Water used during flushing is doing important work. While it may look wasteful, the flushing technique we use is an efficient and necessary use of water to maintain the integrity of the pipes and ensure excellent water quality. Similar to how we brush our teeth every day, the Water Dept. cleans the inside of our water mains on a routine basis. It’s an essential part of, and a planned investment in, maintaining the health of our water system.

Flushing usually doesn’t affect residents as they’re going about their day. If you see flushing crews working in your area, please drive carefully and treat them like any other road construction crew.

Flushing crews usually work Monday through Friday, between 8:00 am and 4:00 pm. Every once in a while, circumstances call for crews to work outside these hours. 

What to expect

Typical flushing activities

Crews will be working in the street and at hydrants. You may see them accessing valves in the street to change how water flows through the pipe.

Crews doing planned flushing work attach large hoses to hydrants and turn on the hydrant at a fast flow. There will be water spraying from the hose and water could pool in the road. Crews clear storm drains to minimize water pooling. Crews do not leave hydrants unattended during this type of flushing. This type of flushing lasts less than an hour.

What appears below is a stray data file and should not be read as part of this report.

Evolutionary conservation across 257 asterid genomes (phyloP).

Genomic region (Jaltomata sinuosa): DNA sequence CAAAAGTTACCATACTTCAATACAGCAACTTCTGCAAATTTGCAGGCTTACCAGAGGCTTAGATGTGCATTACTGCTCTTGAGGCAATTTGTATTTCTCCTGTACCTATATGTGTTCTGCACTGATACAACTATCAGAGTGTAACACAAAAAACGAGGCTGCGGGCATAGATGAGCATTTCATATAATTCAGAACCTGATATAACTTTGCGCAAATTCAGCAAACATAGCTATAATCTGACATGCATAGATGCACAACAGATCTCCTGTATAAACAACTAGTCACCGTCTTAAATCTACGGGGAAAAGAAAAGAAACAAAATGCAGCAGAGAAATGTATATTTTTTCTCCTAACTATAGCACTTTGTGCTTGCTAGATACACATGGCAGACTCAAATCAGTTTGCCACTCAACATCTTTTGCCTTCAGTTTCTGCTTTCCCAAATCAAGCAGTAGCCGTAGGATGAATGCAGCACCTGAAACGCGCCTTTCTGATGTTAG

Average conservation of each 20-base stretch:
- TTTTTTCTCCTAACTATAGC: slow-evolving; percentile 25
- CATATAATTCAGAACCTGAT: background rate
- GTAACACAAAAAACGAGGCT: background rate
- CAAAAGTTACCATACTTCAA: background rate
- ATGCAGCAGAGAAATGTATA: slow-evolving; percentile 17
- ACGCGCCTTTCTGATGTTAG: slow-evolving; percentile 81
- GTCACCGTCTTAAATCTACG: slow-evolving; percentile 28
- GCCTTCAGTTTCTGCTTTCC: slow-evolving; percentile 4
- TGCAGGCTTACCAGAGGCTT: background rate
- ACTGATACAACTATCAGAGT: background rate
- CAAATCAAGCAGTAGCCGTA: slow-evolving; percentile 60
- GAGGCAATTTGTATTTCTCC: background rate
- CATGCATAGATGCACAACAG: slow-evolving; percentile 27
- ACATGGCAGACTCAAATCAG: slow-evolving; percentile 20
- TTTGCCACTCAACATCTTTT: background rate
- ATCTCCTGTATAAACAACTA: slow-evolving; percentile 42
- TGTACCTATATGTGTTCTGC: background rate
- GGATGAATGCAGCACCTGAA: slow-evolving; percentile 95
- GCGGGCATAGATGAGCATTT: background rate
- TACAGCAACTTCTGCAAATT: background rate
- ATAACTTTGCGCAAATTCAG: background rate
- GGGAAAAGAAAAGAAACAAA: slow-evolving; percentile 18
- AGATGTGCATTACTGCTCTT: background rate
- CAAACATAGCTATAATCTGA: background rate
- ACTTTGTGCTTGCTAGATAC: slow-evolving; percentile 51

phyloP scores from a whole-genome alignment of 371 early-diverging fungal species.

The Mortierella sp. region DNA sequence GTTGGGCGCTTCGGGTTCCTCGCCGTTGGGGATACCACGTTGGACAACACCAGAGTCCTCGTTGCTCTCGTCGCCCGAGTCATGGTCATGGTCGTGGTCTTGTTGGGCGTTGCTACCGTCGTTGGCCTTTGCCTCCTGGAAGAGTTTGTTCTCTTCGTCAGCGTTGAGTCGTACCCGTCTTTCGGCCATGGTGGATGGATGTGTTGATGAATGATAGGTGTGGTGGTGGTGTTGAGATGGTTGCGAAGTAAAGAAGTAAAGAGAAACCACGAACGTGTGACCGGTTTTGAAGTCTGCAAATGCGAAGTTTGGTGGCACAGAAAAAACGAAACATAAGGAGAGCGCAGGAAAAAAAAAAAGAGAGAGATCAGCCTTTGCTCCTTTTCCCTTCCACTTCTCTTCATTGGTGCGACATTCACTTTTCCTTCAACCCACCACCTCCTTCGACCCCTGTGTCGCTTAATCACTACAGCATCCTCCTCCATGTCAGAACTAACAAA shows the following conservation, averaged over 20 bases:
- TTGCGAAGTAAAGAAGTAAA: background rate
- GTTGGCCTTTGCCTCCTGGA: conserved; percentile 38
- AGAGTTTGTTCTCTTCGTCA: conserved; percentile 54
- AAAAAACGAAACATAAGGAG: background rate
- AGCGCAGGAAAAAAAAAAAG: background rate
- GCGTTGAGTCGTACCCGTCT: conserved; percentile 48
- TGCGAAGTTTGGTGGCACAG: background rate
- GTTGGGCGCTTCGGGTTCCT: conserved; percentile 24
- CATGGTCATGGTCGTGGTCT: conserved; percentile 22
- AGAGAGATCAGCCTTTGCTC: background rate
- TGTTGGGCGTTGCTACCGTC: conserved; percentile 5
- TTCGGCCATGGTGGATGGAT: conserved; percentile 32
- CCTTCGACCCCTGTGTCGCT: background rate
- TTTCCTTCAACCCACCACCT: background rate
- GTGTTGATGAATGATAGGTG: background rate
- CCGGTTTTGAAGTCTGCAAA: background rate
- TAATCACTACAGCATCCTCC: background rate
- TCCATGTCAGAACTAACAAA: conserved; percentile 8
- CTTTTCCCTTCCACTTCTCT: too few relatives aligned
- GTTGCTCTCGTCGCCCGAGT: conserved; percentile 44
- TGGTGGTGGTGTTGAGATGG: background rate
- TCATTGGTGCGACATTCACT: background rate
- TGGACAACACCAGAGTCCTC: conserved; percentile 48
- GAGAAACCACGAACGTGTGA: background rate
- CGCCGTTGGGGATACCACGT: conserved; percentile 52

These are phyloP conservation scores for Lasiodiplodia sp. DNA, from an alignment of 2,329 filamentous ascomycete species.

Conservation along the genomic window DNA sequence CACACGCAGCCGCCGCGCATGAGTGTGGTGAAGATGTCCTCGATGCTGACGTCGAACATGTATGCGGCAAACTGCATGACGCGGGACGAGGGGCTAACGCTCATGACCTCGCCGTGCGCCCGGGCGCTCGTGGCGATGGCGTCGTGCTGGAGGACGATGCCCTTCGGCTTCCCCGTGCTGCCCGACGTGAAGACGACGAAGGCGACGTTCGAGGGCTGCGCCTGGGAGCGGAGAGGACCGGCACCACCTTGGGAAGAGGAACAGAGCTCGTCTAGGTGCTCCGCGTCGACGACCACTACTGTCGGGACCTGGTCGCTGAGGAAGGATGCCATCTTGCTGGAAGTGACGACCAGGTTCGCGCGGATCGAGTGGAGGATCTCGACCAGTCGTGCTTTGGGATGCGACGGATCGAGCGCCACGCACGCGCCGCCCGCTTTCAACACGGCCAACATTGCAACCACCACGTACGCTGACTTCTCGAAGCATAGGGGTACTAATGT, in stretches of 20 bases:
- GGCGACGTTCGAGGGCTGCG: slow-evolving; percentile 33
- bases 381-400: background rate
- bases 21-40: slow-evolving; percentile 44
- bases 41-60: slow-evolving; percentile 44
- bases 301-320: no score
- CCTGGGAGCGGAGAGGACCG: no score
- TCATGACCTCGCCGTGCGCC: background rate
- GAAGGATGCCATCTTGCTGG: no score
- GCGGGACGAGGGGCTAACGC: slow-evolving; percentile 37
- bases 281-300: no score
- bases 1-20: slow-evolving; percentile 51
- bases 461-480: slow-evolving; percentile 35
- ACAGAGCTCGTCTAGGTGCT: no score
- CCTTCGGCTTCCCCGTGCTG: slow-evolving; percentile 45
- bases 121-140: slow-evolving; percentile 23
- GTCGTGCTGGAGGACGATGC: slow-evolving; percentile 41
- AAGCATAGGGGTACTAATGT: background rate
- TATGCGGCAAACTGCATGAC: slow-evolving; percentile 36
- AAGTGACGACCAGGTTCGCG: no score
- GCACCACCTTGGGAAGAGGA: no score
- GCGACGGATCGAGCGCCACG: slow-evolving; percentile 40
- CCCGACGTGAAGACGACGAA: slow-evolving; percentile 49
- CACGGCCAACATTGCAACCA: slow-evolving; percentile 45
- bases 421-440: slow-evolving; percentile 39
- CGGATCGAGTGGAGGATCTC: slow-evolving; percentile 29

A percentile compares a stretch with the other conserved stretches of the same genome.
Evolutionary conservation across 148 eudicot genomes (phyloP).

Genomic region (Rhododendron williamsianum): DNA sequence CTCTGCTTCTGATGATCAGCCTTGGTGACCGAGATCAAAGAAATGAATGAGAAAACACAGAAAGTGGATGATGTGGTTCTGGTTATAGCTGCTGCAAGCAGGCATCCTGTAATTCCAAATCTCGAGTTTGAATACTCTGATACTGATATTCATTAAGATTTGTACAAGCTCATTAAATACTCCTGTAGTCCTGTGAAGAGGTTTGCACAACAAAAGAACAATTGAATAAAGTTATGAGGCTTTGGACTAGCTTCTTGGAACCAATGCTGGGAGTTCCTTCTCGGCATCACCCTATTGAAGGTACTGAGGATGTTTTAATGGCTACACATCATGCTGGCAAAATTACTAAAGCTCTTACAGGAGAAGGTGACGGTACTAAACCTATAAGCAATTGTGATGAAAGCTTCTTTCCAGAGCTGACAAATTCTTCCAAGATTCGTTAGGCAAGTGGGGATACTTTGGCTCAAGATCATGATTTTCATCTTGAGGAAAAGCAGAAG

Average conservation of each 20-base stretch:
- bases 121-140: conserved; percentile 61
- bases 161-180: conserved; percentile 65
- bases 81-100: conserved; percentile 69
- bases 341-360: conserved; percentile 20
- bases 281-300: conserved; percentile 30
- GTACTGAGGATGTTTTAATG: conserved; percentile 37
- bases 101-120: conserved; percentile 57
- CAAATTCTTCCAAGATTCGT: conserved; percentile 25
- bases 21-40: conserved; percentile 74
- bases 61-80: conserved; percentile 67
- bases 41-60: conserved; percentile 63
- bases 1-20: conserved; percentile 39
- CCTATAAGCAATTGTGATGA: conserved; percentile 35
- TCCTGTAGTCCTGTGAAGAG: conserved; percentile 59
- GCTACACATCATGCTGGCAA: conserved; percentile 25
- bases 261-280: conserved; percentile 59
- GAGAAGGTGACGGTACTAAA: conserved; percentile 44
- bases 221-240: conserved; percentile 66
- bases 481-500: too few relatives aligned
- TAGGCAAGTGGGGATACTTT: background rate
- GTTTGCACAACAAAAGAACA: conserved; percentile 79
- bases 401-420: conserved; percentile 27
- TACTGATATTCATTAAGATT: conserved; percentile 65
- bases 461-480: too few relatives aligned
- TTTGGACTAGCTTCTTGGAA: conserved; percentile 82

Safety during flushing 

Water Dept. crews use spot flushing as needed to address water quality issues or concerns reported by residents. Crews also use spot flushing proactively to maintain water quality in neighborhoods. Hydrants used for spot flushing may be left on and unattended for a few hours while the flushing is happening.

If you see flushing crews working in your area, please drive carefully and treat them like any other road construction crew. Be careful of spraying and pooling water.

Water service impacts

We will not turn your water off during flushing activities. In rare cases, you may see discolored water at your tap or experience lower pressure. 

Pooling water and blocked storm drains

Water running down the street is normal during flushing activities. Sometimes water pools at street corners or at storm drains. Our flushing crews clear streets and storm drains to reduce water pooling. If pooling does happen, it is only temporary. 

Discolored water or low pressure

In rare instances, while we are flushing you might notice discolored water, lower water pressure, or in extreme cases unexpected loss of water pressure. 

Discolored water is not consistent with the quality of water we intend to serve. If you have discolored water, you may choose to drink bottled water or water from your emergency supplies.

If you have discolored water, you can avoid pulling that water into your whole house’s plumbing. Avoid using tap water or running your washing machine, dishwasher, or ice maker until flushing is complete.

To check if discoloration has cleared, run the water at one tap for two to three minutes to see if it clears. If it does not clear, wait an hour and try again. When the water runs clear, run the water at any taps where you had discolored water.

Questions about flushing or want to report discolored water or low pressure? Call our Water Utility Department at 920-896-0978.